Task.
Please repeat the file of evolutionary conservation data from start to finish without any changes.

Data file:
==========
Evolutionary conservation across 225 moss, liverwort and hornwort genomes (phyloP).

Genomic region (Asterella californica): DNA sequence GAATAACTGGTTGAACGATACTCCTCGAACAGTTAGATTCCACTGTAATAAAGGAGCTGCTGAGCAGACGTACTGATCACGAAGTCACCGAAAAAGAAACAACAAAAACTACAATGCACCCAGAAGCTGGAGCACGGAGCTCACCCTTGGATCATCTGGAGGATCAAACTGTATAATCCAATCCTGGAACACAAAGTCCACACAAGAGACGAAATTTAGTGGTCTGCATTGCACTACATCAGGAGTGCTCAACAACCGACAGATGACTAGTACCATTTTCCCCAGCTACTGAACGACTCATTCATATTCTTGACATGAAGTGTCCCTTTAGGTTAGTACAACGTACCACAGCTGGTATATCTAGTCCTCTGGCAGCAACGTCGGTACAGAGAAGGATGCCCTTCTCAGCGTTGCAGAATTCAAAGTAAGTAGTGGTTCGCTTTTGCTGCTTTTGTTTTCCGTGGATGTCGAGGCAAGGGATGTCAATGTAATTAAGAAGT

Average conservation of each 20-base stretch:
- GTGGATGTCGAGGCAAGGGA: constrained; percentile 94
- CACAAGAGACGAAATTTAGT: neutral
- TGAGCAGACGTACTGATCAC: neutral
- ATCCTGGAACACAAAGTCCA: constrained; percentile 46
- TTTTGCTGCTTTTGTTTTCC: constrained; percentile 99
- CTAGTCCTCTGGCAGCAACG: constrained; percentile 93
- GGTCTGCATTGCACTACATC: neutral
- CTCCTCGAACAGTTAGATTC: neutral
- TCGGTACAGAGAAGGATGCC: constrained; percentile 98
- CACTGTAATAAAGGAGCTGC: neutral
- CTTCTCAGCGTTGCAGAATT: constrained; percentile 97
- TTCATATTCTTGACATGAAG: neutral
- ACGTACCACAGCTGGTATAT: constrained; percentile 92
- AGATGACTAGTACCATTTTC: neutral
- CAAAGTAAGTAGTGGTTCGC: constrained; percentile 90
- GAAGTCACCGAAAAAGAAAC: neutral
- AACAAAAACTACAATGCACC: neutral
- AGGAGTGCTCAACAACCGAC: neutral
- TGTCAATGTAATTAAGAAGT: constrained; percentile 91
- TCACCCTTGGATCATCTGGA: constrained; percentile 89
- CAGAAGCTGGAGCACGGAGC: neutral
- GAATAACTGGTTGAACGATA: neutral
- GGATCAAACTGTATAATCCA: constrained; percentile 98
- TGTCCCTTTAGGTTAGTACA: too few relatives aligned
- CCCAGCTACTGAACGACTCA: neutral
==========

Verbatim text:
Evolutionary conservation across 225 moss, liverwort and hornwort genomes (phyloP).

Genomic region (Asterella californica): DNA sequence GAATAACTGGTTGAACGATACTCCTCGAACAGTTAGATTCCACTGTAATAAAGGAGCTGCTGAGCAGACGTACTGATCACGAAGTCACCGAAAAAGAAACAACAAAAACTACAATGCACCCAGAAGCTGGAGCACGGAGCTCACCCTTGGATCATCTGGAGGATCAAACTGTATAATCCAATCCTGGAACACAAAGTCCACACAAGAGACGAAATTTAGTGGTCTGCATTGCACTACATCAGGAGTGCTCAACAACCGACAGATGACTAGTACCATTTTCCCCAGCTACTGAACGACTCATTCATATTCTTGACATGAAGTGTCCCTTTAGGTTAGTACAACGTACCACAGCTGGTATATCTAGTCCTCTGGCAGCAACGTCGGTACAGAGAAGGATGCCCTTCTCAGCGTTGCAGAATTCAAAGTAAGTAGTGGTTCGCTTTTGCTGCTTTTGTTTTCCGTGGATGTCGAGGCAAGGGATGTCAATGTAATTAAGAAGT

Average conservation of each 20-base stretch:
- GTGGATGTCGAGGCAAGGGA: constrained; percentile 94
- CACAAGAGACGAAATTTAGT: neutral
- TGAGCAGACGTACTGATCAC: neutral
- ATCCTGGAACACAAAGTCCA: constrained; percentile 46
- TTTTGCTGCTTTTGTTTTCC: constrained; percentile 99
- CTAGTCCTCTGGCAGCAACG: constrained; percentile 93
- GGTCTGCATTGCACTACATC: neutral
- CTCCTCGAACAGTTAGATTC: neutral
- TCGGTACAGAGAAGGATGCC: constrained; percentile 98
- CACTGTAATAAAGGAGCTGC: neutral
- CTTCTCAGCGTTGCAGAATT: constrained; percentile 97
- TTCATATTCTTGACATGAAG: neutral
- ACGTACCACAGCTGGTATAT: constrained; percentile 92
- AGATGACTAGTACCATTTTC: neutral
- CAAAGTAAGTAGTGGTTCGC: constrained; percentile 90
- GAAGTCACCGAAAAAGAAAC: neutral
- AACAAAAACTACAATGCACC: neutral
- AGGAGTGCTCAACAACCGAC: neutral
- TGTCAATGTAATTAAGAAGT: constrained; percentile 91
- TCACCCTTGGATCATCTGGA: constrained; percentile 89
- CAGAAGCTGGAGCACGGAGC: neutral
- GAATAACTGGTTGAACGATA: neutral
- GGATCAAACTGTATAATCCA: constrained; percentile 98
- TGTCCCTTTAGGTTAGTACA: too few relatives aligned
- CCCAGCTACTGAACGACTCA: neutral